About the Josquin Research Project

The Josquin Research Project (JRP) changes what it means to engage with Renaissance music. Our open-access website not only hosts an ever-growing collection of complete scores, but for the first time makes the music fully searchable: in a few clicks you can identify every instance of a given melodic and/or rhythmic pattern. The JRP also provides analytical tools that can be used to gain insight into individual works, the style of a given composer, or the musical lingua franca. The goal of the project is to facilitate a new kind of knowing that brings "big data" into conversation with traditional analytical methods.


Why the “Josquin Research Project”?

Formed by Jesse Rodin in 2010 in collaboration with Craig Sapp at CCARH, the JRP was provided funding to confront a well-known scholarly problem: of roughly 340 works attributed to Josquin des Prez, only a fraction are securely attributed. As an initial goal, we sought to digitize all these works to enable comparative analysis. Drawing on a foundational essay by Joshua Rifkin, we chose the name "Josquin Research Project" in emulation of the Rembrandt Research Project, which is similarly interested in questions of attribution.

Shortly after beginning our work, we came to see how much more this project could accomplish. While we continue to be interested in attributive research, we now pose a range of questions aimed at discerning relationships among pieces, composers, genres, even whole periods. By way of example: How does style change over time? What separates a song from a mass? What really makes one composer different from another?

What is your process for putting music online?

  1. Starting with a reference score (usually a published edition), we enter music using the notation software Finale, then tag items such as mensuration signs and section headings.
  2. Rodin reviews each file by listening to it twice: once while viewing it in Finale, another time while reading along with the reference score. (During this process he adjusts editorial accidentals.) He then exports the file into Music XML.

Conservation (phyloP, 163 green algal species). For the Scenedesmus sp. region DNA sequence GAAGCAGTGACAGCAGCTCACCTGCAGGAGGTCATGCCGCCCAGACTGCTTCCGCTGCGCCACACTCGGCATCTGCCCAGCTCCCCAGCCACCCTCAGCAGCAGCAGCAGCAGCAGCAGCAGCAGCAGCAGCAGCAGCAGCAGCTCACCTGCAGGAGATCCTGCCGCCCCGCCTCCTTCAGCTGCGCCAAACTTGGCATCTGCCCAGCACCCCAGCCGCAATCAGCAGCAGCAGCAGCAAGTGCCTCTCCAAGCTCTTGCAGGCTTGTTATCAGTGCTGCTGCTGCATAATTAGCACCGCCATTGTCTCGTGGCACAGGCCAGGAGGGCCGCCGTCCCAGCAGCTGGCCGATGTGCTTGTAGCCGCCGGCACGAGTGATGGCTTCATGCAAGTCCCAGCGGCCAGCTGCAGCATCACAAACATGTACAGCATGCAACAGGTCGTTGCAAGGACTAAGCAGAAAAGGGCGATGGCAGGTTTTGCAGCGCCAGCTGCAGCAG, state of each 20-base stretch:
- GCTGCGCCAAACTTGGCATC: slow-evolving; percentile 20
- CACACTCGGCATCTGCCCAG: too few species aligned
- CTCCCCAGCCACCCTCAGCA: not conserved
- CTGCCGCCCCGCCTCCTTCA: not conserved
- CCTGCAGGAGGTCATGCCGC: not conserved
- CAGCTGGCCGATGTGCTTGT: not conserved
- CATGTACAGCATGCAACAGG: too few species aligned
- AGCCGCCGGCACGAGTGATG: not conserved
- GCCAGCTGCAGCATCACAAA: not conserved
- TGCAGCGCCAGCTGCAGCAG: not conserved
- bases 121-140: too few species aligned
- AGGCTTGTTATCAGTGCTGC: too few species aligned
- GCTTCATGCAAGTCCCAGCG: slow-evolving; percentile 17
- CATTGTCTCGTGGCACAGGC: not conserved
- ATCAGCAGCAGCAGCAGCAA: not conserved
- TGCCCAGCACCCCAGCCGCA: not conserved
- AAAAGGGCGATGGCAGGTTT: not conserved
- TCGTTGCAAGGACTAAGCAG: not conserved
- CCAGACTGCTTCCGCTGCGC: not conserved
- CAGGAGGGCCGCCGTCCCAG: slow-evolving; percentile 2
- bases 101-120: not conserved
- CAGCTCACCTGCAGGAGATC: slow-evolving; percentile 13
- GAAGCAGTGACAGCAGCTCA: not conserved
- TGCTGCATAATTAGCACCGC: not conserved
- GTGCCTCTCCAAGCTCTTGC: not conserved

3. Sapp translates the MusicXML data into Humdrum syntax, which is used to create search indexes, analyze the music, and generate graphical scores for display on the JRP website.
  4. Rodin checks the online version for errors.

If you find a mistake, please visit the relevant Work page and submit an error report.

How good is your data?

We pride ourselves on presenting extremely high-quality data. Not only do we choose our reference scores with care, but we also go out of our way to remove what we consider to be unhelpful features of some modern editions (e.g., quixotic barring). When we transcribe, we enter the music voice-by-voice in real time; listening to how each newly added voice fits with the others helps prevent errors. Equally important is the threefold review process undertaken by the project director (see above).

Why do JRP editions use original note values and mensuration signs?

We believe modern editions should facilitate comparison with original sources. We also want users to be able to compare works across composers, genres, and time periods without having to adjust for different editorial policies.

Why doesn’t the JRP encode variant readings or text underlay?

In an ideal world we would. Unfortunately doing so would take so much time that new works would be added at a snail’s pace. We therefore use modern editions as reference points for our transcriptions and, except in rare cases, encode only textual incipits. This points up an important aspect of the project: the JRP is above all a powerful finding aid and analytical tool. It is not intended to replace published critical editions.

Why don’t all JRP editions include editorial accidentals?